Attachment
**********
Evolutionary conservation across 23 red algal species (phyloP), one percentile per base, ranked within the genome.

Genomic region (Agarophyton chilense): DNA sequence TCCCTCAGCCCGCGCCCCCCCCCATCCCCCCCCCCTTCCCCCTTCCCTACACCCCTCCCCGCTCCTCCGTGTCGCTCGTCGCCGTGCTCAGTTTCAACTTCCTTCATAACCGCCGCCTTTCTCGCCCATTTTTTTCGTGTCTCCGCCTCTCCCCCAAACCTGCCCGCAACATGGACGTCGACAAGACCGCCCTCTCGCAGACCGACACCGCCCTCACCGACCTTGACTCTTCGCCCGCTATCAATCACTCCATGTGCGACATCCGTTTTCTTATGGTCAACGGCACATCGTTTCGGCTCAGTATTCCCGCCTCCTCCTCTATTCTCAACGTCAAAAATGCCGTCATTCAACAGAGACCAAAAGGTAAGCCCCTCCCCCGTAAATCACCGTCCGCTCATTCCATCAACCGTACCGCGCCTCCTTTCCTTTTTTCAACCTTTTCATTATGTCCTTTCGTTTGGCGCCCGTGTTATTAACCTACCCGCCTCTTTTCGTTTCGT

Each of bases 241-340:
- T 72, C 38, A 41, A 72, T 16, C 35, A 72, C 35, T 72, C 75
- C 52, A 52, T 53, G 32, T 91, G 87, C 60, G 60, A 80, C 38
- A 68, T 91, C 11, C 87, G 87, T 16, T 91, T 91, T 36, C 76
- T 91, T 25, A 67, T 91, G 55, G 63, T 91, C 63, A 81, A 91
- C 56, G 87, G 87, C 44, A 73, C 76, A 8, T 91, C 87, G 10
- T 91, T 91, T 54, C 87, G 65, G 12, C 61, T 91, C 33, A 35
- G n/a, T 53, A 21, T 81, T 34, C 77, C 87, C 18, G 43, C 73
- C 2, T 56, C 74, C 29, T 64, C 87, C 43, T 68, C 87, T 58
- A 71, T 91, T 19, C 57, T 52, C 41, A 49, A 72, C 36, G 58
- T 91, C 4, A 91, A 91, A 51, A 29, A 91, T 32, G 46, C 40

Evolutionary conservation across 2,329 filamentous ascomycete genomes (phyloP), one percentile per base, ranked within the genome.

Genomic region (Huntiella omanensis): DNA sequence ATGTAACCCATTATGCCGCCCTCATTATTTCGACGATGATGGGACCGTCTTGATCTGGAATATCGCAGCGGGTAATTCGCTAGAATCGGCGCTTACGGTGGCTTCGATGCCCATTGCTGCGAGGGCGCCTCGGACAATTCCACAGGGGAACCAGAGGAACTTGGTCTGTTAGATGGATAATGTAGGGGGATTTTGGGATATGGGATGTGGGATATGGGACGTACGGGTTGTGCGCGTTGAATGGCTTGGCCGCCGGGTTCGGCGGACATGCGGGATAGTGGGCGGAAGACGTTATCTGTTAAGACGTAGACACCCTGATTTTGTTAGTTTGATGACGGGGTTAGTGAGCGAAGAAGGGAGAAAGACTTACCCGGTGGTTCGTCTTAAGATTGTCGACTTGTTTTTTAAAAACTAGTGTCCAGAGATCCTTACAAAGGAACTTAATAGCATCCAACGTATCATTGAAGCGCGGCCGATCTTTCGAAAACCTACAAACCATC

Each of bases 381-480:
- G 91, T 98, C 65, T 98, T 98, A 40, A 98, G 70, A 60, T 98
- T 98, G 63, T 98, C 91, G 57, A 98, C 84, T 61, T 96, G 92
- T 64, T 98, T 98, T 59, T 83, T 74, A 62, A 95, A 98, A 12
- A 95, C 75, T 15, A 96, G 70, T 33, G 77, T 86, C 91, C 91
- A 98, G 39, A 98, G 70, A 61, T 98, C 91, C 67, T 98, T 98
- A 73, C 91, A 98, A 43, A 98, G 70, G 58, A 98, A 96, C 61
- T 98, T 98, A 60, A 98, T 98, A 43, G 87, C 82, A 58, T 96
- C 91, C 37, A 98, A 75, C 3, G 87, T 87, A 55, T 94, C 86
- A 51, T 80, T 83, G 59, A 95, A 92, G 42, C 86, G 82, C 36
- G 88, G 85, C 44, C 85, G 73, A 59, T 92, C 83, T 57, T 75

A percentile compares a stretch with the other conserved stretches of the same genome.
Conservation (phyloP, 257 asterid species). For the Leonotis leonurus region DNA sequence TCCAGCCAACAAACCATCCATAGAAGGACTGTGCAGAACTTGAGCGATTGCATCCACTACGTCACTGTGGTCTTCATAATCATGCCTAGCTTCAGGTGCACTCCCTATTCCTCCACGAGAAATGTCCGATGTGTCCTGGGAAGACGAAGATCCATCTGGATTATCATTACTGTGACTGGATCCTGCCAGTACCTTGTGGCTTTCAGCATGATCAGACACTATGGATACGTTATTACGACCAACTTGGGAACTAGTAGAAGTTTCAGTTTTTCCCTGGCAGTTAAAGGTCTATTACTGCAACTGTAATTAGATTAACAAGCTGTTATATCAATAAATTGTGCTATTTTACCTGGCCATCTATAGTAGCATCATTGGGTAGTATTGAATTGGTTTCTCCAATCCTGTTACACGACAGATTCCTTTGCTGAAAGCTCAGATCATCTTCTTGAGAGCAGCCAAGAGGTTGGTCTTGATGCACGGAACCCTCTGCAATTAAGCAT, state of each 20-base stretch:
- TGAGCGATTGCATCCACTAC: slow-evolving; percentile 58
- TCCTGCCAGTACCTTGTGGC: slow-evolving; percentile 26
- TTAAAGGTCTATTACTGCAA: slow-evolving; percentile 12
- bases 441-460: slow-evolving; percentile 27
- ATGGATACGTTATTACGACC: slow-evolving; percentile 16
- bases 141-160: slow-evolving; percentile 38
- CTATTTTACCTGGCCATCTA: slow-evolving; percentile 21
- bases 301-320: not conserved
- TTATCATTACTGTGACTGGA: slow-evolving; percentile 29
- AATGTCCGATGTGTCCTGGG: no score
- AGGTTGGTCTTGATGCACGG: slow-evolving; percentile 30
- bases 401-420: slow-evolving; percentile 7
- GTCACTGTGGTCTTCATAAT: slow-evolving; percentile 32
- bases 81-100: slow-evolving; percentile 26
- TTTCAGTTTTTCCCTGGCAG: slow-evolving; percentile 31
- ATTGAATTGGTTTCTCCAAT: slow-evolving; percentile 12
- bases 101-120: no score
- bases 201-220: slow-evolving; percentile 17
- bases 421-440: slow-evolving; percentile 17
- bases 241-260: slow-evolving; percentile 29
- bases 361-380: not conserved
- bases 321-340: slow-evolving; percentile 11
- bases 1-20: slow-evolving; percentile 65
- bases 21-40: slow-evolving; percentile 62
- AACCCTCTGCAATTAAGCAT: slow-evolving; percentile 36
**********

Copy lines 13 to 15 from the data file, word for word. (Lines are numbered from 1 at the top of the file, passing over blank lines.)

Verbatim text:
- T 91, C 4, A 91, A 91, A 51, A 29, A 91, T 32, G 46, C 40

Evolutionary conservation across 2,329 filamentous ascomycete genomes (phyloP), one percentile per base, ranked within the genome.

Genomic region (Huntiella omanensis): DNA sequence ATGTAACCCATTATGCCGCCCTCATTATTTCGACGATGATGGGACCGTCTTGATCTGGAATATCGCAGCGGGTAATTCGCTAGAATCGGCGCTTACGGTGGCTTCGATGCCCATTGCTGCGAGGGCGCCTCGGACAATTCCACAGGGGAACCAGAGGAACTTGGTCTGTTAGATGGATAATGTAGGGGGATTTTGGGATATGGGATGTGGGATATGGGACGTACGGGTTGTGCGCGTTGAATGGCTTGGCCGCCGGGTTCGGCGGACATGCGGGATAGTGGGCGGAAGACGTTATCTGTTAAGACGTAGACACCCTGATTTTGTTAGTTTGATGACGGGGTTAGTGAGCGAAGAAGGGAGAAAGACTTACCCGGTGGTTCGTCTTAAGATTGTCGACTTGTTTTTTAAAAACTAGTGTCCAGAGATCCTTACAAAGGAACTTAATAGCATCCAACGTATCATTGAAGCGCGGCCGATCTTTCGAAAACCTACAAACCATC